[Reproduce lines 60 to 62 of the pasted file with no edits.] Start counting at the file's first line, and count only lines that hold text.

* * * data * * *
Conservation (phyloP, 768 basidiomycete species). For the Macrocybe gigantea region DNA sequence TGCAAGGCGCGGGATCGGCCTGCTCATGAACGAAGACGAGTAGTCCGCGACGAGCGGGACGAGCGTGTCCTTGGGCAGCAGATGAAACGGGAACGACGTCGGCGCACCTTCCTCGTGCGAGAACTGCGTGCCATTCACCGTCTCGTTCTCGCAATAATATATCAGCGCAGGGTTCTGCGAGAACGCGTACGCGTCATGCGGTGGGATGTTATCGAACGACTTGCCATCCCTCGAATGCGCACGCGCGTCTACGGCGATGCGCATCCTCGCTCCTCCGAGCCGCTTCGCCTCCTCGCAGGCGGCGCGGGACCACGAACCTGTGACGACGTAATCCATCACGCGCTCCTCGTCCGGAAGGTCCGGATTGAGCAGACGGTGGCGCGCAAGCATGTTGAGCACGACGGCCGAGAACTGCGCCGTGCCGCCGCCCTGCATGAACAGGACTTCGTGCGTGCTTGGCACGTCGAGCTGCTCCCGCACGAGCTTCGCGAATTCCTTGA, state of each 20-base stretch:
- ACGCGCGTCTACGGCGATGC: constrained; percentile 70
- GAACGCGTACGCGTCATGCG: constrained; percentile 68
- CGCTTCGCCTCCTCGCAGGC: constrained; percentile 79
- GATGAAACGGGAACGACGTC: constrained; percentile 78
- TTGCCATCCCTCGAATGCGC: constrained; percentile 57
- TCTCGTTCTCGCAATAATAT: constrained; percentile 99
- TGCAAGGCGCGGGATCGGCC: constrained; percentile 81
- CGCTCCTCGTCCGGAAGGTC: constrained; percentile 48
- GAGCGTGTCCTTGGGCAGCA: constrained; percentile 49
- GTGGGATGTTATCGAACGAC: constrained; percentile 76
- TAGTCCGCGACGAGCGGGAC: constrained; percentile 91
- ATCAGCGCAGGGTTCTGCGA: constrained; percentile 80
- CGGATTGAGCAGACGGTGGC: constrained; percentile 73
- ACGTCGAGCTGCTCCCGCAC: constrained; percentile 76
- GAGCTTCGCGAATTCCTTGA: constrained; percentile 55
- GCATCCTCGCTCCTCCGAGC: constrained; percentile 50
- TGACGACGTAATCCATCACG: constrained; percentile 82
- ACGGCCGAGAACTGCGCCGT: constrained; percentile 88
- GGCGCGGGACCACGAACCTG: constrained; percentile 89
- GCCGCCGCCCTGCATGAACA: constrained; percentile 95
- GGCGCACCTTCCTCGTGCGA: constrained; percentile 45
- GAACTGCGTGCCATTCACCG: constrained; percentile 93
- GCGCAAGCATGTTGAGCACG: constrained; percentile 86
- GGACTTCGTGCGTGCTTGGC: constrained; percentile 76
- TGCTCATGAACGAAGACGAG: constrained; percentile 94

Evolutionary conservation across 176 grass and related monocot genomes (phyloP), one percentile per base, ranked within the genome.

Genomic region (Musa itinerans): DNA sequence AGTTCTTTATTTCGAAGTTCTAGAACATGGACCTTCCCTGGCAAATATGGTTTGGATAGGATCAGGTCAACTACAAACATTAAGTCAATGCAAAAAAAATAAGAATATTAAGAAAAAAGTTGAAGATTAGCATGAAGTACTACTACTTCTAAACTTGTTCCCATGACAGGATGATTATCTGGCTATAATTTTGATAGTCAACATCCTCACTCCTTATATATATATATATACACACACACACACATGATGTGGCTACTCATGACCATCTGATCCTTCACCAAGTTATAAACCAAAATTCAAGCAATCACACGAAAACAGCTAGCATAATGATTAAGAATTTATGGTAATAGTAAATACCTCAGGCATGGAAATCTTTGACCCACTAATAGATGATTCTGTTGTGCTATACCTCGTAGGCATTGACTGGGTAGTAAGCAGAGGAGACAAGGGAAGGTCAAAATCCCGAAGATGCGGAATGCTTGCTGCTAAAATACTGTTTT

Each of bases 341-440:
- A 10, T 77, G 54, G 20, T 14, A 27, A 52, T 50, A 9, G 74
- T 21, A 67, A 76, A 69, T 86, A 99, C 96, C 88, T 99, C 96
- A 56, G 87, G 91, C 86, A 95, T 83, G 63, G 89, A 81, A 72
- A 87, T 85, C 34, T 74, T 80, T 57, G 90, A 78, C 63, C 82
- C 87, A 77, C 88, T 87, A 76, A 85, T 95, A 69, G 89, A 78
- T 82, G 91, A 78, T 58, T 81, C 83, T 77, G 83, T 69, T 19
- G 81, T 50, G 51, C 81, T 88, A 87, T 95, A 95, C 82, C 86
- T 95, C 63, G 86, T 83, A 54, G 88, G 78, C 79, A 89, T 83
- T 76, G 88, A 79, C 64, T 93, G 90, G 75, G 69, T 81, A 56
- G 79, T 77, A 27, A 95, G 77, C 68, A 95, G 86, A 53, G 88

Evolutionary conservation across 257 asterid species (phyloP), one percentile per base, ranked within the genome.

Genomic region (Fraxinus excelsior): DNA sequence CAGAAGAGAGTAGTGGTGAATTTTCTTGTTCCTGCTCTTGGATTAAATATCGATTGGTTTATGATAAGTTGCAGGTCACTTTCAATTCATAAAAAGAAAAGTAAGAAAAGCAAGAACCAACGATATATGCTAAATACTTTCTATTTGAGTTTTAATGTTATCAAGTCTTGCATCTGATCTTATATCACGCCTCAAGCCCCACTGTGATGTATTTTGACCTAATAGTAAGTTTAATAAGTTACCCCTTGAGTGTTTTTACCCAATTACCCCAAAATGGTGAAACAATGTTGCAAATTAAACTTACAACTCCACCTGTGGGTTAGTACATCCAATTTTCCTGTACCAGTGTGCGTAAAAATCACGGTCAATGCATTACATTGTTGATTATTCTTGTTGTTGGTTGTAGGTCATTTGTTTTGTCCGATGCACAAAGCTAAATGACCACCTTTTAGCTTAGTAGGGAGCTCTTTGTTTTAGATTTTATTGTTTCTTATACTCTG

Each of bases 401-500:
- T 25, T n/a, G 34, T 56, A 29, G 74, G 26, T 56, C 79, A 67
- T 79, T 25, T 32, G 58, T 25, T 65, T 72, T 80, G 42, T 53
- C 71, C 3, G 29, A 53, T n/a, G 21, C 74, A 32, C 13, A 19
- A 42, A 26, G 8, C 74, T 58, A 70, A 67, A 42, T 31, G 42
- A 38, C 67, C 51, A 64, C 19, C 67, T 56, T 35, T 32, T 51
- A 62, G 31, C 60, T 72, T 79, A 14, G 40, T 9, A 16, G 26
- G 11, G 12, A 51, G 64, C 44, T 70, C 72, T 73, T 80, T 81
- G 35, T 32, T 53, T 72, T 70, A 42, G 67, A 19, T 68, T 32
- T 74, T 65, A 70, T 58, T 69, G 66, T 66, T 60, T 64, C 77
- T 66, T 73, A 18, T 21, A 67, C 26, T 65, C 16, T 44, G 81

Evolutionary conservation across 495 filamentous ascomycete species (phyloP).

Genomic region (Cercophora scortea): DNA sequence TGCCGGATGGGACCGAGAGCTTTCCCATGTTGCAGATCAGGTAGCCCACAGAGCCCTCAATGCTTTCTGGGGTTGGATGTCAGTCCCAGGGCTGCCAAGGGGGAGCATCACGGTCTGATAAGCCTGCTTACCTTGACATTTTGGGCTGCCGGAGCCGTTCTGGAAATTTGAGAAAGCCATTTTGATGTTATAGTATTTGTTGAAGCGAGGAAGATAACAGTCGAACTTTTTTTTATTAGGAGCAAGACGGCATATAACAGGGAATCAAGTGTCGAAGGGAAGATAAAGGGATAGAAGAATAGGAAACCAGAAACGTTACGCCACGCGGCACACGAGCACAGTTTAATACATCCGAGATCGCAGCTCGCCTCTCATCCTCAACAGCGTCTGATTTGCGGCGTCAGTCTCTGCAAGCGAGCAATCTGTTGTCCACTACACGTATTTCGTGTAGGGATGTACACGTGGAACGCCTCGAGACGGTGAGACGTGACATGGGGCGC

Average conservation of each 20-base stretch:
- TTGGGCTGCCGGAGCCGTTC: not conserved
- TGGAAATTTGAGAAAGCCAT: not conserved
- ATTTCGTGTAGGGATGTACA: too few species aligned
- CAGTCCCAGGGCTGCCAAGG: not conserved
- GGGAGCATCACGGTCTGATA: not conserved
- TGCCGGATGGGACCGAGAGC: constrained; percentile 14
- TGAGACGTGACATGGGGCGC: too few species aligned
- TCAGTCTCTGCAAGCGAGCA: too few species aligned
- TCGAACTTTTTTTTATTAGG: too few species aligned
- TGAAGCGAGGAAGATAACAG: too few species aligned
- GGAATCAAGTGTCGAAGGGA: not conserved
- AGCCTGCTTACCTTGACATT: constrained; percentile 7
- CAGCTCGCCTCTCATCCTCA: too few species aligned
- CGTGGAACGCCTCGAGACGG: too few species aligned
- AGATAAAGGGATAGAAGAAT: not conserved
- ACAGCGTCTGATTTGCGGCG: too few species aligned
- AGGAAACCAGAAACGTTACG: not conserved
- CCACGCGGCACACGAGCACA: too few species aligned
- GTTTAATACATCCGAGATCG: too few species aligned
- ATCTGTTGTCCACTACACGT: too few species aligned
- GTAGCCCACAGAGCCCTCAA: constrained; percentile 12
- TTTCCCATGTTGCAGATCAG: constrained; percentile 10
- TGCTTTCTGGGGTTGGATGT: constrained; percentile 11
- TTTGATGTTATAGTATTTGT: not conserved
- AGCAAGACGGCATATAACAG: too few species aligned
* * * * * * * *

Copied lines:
- GGGAGCATCACGGTCTGATA: not conserved
- TGCCGGATGGGACCGAGAGC: constrained; percentile 14
- TGAGACGTGACATGGGGCGC: too few species aligned